A Nano-Approach to Solar Rivals the Entire Market
The solar scenario over the last few decades has historically been dominated by silicone-based solar cells. Today, over 80 percent of the manufacturing infrastructure around the globe is dominated by silicone—the bulk of it now in China. Of course, China's solar manufacturing strategies are a huge part of the shift we're seeing in the market today as others suffer through a glut of materials on the market and rapid crashes in prices of solar cells.
The Current Landscape
Why is silicone dominating? For one, it's an abundant material, coming from sand. Out of the different types of silicone used, the end results can create cells with efficiencies of up to 20 percent, claiming around $1 to $1.10 per watt. Others are pursuing thin-film technologies, which have much lower cost structures of around 70 to 80 cents per watt, but only exude efficiencies of around 10 to 13 percent. Other manufacturers have played around with other ideas like organic photovoltaics, but have yet to reach stable efficiencies at a low enough cost.
Meanwhile, a small team of experts who have been watching the market and landscape of the solar industry since its early beginnings have come together to develop a revolutionary idea. Using nanostructure-based coatings, Magnolia Solar is working on a concept that would allow for the full absorption of all light, boasting efficiencies of 15 to 20 percent as low as 50 cents per watt—the lowest on the market. NASA, the US Air Force and the National Science Foundation have already begun funding the research and pilot programs pushing this unique concept. Though similar technologies are used for defense applications, Magnolia's mission is to bring it into the commercial market by developing them more at significantly lower costs.
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To boost efficiencies of solar cells, Magnolia employs nano/macro materials that can absorb more than just visible light, but also ultraviolet and infrared. “There is no trick,” says Magnolia Solar CEO Dr. Ashok Sood. “The efficiency of a solar cell is nothing more than a voltage, a current, how large of a voltage you can get and how much current you can absorb. In order to get a higher efficiency, we're trying to pick up other parts of the spectrum.”
That will certainly have important implications for places that aren't exactly known for their sunlight and rely heavily on exported sources of oil and gas. Right now, solar energy is a multibillion dollar market, yet still only accounts for less than one percent of the total global energy portfolio. Despite recent politics surrounding—especially Solyndra's bankruptcy—solar is becoming more mainstream, and some of the biggest and richest players like Warren Buffet are investing heavily, as the market's enormous potential becomes more obvious.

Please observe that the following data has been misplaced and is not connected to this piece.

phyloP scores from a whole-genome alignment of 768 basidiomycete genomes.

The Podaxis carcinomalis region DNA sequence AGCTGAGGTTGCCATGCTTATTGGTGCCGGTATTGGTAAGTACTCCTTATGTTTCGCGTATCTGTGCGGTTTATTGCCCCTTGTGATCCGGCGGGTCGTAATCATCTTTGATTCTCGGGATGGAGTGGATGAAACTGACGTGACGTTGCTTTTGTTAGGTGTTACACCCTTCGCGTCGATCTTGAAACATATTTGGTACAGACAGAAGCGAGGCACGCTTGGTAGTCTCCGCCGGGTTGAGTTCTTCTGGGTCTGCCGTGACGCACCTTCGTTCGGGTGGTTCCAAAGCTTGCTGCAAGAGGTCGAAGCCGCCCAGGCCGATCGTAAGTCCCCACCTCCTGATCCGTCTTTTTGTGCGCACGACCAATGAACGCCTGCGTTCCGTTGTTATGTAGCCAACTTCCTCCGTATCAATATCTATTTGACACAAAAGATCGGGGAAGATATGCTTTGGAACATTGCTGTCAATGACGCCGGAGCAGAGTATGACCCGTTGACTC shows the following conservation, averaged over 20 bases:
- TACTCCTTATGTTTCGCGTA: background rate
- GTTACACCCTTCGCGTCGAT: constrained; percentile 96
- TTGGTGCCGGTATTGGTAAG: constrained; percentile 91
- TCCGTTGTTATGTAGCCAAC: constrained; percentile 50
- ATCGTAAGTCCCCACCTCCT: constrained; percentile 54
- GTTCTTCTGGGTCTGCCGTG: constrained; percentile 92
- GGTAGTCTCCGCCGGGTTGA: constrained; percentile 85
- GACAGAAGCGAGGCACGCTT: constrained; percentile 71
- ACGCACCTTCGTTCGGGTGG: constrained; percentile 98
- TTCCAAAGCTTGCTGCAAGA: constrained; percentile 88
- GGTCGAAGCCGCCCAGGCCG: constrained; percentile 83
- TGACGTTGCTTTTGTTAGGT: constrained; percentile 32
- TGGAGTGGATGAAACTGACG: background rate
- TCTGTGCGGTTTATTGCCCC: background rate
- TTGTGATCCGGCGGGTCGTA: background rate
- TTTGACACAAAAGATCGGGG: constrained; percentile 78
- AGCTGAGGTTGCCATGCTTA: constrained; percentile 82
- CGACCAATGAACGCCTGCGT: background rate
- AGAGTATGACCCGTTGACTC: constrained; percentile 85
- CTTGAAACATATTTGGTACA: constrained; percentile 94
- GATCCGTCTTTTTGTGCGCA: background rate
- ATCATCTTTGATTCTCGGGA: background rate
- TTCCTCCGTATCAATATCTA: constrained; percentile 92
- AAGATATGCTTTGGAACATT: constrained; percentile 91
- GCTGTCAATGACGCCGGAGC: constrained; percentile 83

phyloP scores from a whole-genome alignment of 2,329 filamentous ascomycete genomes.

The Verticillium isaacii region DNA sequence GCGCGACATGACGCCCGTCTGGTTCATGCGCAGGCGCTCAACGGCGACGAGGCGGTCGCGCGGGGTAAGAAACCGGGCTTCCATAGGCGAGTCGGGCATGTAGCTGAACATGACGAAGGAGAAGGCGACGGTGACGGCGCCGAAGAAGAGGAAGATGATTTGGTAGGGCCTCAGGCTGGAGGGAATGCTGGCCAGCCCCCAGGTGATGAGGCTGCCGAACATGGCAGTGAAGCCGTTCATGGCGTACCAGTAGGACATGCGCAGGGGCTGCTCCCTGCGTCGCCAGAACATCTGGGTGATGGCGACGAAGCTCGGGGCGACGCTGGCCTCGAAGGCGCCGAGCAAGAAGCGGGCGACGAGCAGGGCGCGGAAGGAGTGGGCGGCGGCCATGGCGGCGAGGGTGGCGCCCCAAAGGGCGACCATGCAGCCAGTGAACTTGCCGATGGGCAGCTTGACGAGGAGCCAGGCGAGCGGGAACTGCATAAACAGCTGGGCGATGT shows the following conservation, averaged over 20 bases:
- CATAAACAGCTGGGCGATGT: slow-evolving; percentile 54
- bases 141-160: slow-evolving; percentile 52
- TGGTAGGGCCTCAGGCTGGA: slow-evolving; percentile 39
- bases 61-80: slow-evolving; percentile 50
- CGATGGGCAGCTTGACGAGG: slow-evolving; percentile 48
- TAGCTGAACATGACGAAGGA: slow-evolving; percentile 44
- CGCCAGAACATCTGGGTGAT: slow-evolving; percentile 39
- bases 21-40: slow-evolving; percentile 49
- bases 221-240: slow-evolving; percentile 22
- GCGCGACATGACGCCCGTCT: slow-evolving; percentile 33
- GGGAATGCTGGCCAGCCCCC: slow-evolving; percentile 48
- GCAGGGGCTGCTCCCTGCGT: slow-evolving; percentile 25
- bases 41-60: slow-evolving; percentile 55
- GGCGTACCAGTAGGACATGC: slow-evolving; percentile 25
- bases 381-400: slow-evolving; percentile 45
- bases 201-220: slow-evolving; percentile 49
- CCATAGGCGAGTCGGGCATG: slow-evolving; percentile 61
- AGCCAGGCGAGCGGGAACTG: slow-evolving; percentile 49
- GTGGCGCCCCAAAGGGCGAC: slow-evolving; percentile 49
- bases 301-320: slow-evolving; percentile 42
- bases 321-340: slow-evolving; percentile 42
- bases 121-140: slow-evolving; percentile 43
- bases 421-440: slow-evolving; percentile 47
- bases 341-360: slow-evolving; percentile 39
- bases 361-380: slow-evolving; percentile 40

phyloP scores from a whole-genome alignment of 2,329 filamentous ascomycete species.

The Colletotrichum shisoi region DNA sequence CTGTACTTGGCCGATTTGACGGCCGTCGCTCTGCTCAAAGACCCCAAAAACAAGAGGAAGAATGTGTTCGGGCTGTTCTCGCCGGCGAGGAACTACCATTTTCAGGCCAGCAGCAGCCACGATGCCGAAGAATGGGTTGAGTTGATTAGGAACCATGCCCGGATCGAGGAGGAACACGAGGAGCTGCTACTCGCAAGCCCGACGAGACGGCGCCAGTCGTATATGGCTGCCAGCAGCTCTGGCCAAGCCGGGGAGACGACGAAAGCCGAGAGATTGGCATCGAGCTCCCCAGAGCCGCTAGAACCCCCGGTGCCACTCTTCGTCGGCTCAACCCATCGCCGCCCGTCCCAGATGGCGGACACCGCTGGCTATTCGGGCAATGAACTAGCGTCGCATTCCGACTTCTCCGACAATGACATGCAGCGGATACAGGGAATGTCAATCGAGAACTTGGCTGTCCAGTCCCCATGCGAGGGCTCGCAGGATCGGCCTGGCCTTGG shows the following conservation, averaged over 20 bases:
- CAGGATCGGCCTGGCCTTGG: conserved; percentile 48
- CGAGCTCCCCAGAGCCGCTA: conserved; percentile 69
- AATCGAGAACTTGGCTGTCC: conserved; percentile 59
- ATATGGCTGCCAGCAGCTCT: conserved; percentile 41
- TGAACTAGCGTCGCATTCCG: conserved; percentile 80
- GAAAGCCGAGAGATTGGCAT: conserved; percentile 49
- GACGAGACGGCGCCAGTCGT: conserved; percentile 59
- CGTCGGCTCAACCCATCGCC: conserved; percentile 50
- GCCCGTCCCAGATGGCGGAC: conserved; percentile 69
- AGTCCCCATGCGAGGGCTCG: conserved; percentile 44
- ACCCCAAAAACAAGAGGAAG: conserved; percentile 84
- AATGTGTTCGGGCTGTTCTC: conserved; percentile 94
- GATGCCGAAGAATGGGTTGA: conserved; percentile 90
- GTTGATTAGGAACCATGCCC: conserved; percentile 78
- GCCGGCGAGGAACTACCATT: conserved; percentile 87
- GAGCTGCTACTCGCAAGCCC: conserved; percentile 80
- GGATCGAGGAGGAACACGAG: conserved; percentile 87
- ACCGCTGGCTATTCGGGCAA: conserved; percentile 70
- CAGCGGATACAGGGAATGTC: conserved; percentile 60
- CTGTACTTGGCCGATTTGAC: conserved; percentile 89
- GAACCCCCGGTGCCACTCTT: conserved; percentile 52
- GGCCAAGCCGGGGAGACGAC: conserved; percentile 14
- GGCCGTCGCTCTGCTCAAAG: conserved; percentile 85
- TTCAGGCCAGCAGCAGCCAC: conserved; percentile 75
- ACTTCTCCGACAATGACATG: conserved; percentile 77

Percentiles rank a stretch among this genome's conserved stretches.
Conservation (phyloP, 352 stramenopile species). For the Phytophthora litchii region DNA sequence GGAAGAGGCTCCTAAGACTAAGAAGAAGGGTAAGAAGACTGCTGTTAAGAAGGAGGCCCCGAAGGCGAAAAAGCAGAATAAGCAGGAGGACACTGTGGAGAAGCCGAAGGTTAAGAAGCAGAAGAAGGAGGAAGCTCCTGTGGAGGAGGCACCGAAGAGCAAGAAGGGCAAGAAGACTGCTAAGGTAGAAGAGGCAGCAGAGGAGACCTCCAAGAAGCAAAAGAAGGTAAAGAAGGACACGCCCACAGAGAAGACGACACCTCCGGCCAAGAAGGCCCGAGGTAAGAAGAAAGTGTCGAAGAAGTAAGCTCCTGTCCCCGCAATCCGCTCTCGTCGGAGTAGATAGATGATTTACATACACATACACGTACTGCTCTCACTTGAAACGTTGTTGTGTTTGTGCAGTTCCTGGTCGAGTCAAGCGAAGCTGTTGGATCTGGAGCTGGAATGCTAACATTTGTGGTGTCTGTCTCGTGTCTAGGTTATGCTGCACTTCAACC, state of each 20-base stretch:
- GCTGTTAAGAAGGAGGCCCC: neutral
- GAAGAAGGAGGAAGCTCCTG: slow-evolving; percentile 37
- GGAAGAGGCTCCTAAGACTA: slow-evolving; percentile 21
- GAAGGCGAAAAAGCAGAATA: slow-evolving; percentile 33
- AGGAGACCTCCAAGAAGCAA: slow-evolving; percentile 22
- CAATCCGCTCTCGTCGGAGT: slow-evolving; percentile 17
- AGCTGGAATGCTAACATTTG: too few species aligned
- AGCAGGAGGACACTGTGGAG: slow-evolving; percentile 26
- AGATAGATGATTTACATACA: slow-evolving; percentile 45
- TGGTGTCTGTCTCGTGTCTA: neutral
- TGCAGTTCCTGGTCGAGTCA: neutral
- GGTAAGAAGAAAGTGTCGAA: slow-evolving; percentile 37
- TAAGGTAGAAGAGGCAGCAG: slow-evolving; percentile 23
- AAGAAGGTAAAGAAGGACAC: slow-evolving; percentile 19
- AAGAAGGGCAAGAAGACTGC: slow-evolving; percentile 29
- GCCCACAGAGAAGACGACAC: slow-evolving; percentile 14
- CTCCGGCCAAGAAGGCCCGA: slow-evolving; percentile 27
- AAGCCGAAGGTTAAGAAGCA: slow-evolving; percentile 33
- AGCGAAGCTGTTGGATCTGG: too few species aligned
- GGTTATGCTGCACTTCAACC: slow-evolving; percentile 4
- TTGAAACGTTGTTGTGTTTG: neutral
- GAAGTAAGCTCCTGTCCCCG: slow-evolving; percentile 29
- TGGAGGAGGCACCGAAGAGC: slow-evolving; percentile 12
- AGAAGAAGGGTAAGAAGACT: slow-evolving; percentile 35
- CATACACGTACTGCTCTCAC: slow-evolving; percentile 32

“Politicians have done more damage to the solar industry than it deserves,” says Dr. Sood. While the venture capitalists who invested half a billion dollars into a company—without having thoroughly thought out the cost structure of the market—should have known better, the public doesn't flinch when big oil companies get billions of dollars in tax subsidies.
But every new technology requires some investment and subsidization. Solyndra was just a case of a bad investment, which is bound to happen in the infancy of an industry. No one predicted that China was going to swoop in, either. That's why it's also imperative the US enforce a stronger energy policy. Otherwise, “China will eat our lunch,” says Dr. Sood, “and they already are.”
Having worked in defense for a very long part of his career, Dr. Sood argues that if only a fraction of the over $700 billion the country has invested into the Iraq war was put into the infrastructure for solar manufacturing among other renewables and domestic resources, “we would be so much further ahead.” China, now investing just $25 to $30 billion a year into solar, comparably, now trumps the market, and it is unsure if the US will be able to catch up.
Despite the financial crisis, lack of investment and cost pressures the Chinese manufacturers have put on the entire sector, the only way a solar company can be competitive is to meet demand in a way that is more efficient and cheaper at the same time.
“I think we could very easily provide more than 20 to 25 percent of our electricity needs over the next decade using solar,” says Dr. Sood. As some of the biggest investors continue to pursue these projects, it's clear that the industry is still about to take off. As Solyndra and others have fallen, the attention the solar industry has received may actually begin working in its favor as we watch the industry begin to turn around—but really, it's just getting started.
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